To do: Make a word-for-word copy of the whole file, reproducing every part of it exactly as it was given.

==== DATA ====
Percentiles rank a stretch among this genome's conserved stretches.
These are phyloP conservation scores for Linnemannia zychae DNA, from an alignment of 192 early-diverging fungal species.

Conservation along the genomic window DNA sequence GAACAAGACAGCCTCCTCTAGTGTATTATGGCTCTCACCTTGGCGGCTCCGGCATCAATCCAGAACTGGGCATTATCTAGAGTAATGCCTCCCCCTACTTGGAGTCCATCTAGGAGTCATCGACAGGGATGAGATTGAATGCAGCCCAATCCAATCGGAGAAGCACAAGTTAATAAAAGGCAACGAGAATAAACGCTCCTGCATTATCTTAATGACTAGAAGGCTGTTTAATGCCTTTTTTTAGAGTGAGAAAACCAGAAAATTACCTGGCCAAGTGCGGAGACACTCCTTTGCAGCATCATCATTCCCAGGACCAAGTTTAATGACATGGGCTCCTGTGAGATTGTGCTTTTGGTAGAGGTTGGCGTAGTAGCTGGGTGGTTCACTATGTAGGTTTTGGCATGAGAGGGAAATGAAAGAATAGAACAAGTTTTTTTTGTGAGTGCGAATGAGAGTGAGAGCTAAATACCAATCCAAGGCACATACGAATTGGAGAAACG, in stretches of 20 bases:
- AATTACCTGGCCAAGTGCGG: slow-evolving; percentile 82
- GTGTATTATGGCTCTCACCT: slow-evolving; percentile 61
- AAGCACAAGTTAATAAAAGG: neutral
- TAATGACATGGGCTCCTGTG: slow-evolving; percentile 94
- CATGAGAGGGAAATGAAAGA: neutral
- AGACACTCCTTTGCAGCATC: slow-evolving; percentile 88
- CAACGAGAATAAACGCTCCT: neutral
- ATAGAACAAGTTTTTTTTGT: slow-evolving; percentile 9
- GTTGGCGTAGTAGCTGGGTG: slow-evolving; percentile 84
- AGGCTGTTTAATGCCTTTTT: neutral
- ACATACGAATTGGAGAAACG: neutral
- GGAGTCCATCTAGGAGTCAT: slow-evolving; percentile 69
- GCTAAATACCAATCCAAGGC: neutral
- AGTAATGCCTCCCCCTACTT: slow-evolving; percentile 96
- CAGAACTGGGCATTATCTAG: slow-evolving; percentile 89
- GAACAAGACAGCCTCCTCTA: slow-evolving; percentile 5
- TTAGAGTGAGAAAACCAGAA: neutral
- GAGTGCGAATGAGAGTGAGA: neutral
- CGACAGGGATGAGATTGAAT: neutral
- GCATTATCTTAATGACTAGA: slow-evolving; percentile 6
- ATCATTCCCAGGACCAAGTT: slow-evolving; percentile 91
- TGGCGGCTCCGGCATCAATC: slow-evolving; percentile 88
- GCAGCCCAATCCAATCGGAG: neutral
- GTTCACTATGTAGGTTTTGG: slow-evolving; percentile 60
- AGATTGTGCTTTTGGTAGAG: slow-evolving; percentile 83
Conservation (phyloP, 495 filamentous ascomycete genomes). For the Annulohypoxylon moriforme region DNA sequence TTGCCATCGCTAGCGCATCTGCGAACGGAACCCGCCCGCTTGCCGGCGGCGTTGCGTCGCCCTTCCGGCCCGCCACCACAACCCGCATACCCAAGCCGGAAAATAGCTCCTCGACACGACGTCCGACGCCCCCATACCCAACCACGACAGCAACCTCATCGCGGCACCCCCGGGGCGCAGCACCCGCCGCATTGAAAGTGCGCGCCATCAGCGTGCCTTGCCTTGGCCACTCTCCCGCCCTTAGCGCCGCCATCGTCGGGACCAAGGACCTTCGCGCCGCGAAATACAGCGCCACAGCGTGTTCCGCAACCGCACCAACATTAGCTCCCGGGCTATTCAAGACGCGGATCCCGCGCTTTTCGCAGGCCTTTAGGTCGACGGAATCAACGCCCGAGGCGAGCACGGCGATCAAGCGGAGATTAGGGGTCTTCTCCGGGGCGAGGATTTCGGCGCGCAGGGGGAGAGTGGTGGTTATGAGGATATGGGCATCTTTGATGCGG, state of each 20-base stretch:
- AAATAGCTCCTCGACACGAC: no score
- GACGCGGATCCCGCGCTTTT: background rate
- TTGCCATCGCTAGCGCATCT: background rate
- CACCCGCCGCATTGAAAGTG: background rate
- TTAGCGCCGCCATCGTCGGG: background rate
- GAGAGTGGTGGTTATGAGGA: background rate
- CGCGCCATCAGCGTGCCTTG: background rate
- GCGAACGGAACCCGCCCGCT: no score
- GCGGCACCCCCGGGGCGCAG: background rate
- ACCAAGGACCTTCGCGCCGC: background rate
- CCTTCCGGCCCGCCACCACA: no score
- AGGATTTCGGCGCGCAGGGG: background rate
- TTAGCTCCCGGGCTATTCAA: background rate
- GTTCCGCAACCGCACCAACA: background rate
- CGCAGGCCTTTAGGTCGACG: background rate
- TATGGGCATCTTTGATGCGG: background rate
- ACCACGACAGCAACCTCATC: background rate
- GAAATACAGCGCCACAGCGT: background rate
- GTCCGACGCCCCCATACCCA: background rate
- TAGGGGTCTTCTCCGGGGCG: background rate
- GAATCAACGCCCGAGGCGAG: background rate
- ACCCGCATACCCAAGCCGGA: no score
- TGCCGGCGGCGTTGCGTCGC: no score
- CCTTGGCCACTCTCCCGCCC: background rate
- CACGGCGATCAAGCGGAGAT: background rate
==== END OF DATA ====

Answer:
Percentiles rank a stretch among this genome's conserved stretches.
These are phyloP conservation scores for Linnemannia zychae DNA, from an alignment of 192 early-diverging fungal species.

Conservation along the genomic window DNA sequence GAACAAGACAGCCTCCTCTAGTGTATTATGGCTCTCACCTTGGCGGCTCCGGCATCAATCCAGAACTGGGCATTATCTAGAGTAATGCCTCCCCCTACTTGGAGTCCATCTAGGAGTCATCGACAGGGATGAGATTGAATGCAGCCCAATCCAATCGGAGAAGCACAAGTTAATAAAAGGCAACGAGAATAAACGCTCCTGCATTATCTTAATGACTAGAAGGCTGTTTAATGCCTTTTTTTAGAGTGAGAAAACCAGAAAATTACCTGGCCAAGTGCGGAGACACTCCTTTGCAGCATCATCATTCCCAGGACCAAGTTTAATGACATGGGCTCCTGTGAGATTGTGCTTTTGGTAGAGGTTGGCGTAGTAGCTGGGTGGTTCACTATGTAGGTTTTGGCATGAGAGGGAAATGAAAGAATAGAACAAGTTTTTTTTGTGAGTGCGAATGAGAGTGAGAGCTAAATACCAATCCAAGGCACATACGAATTGGAGAAACG, in stretches of 20 bases:
- AATTACCTGGCCAAGTGCGG: slow-evolving; percentile 82
- GTGTATTATGGCTCTCACCT: slow-evolving; percentile 61
- AAGCACAAGTTAATAAAAGG: neutral
- TAATGACATGGGCTCCTGTG: slow-evolving; percentile 94
- CATGAGAGGGAAATGAAAGA: neutral
- AGACACTCCTTTGCAGCATC: slow-evolving; percentile 88
- CAACGAGAATAAACGCTCCT: neutral
- ATAGAACAAGTTTTTTTTGT: slow-evolving; percentile 9
- GTTGGCGTAGTAGCTGGGTG: slow-evolving; percentile 84
- AGGCTGTTTAATGCCTTTTT: neutral
- ACATACGAATTGGAGAAACG: neutral
- GGAGTCCATCTAGGAGTCAT: slow-evolving; percentile 69
- GCTAAATACCAATCCAAGGC: neutral
- AGTAATGCCTCCCCCTACTT: slow-evolving; percentile 96
- CAGAACTGGGCATTATCTAG: slow-evolving; percentile 89
- GAACAAGACAGCCTCCTCTA: slow-evolving; percentile 5
- TTAGAGTGAGAAAACCAGAA: neutral
- GAGTGCGAATGAGAGTGAGA: neutral
- CGACAGGGATGAGATTGAAT: neutral
- GCATTATCTTAATGACTAGA: slow-evolving; percentile 6
- ATCATTCCCAGGACCAAGTT: slow-evolving; percentile 91
- TGGCGGCTCCGGCATCAATC: slow-evolving; percentile 88
- GCAGCCCAATCCAATCGGAG: neutral
- GTTCACTATGTAGGTTTTGG: slow-evolving; percentile 60
- AGATTGTGCTTTTGGTAGAG: slow-evolving; percentile 83
Conservation (phyloP, 495 filamentous ascomycete genomes). For the Annulohypoxylon moriforme region DNA sequence TTGCCATCGCTAGCGCATCTGCGAACGGAACCCGCCCGCTTGCCGGCGGCGTTGCGTCGCCCTTCCGGCCCGCCACCACAACCCGCATACCCAAGCCGGAAAATAGCTCCTCGACACGACGTCCGACGCCCCCATACCCAACCACGACAGCAACCTCATCGCGGCACCCCCGGGGCGCAGCACCCGCCGCATTGAAAGTGCGCGCCATCAGCGTGCCTTGCCTTGGCCACTCTCCCGCCCTTAGCGCCGCCATCGTCGGGACCAAGGACCTTCGCGCCGCGAAATACAGCGCCACAGCGTGTTCCGCAACCGCACCAACATTAGCTCCCGGGCTATTCAAGACGCGGATCCCGCGCTTTTCGCAGGCCTTTAGGTCGACGGAATCAACGCCCGAGGCGAGCACGGCGATCAAGCGGAGATTAGGGGTCTTCTCCGGGGCGAGGATTTCGGCGCGCAGGGGGAGAGTGGTGGTTATGAGGATATGGGCATCTTTGATGCGG, state of each 20-base stretch:
- AAATAGCTCCTCGACACGAC: no score
- GACGCGGATCCCGCGCTTTT: background rate
- TTGCCATCGCTAGCGCATCT: background rate
- CACCCGCCGCATTGAAAGTG: background rate
- TTAGCGCCGCCATCGTCGGG: background rate
- GAGAGTGGTGGTTATGAGGA: background rate
- CGCGCCATCAGCGTGCCTTG: background rate
- GCGAACGGAACCCGCCCGCT: no score
- GCGGCACCCCCGGGGCGCAG: background rate
- ACCAAGGACCTTCGCGCCGC: background rate
- CCTTCCGGCCCGCCACCACA: no score
- AGGATTTCGGCGCGCAGGGG: background rate
- TTAGCTCCCGGGCTATTCAA: background rate
- GTTCCGCAACCGCACCAACA: background rate
- CGCAGGCCTTTAGGTCGACG: background rate
- TATGGGCATCTTTGATGCGG: background rate
- ACCACGACAGCAACCTCATC: background rate
- GAAATACAGCGCCACAGCGT: background rate
- GTCCGACGCCCCCATACCCA: background rate
- TAGGGGTCTTCTCCGGGGCG: background rate
- GAATCAACGCCCGAGGCGAG: background rate
- ACCCGCATACCCAAGCCGGA: no score
- TGCCGGCGGCGTTGCGTCGC: no score
- CCTTGGCCACTCTCCCGCCC: background rate
- CACGGCGATCAAGCGGAGAT: background rate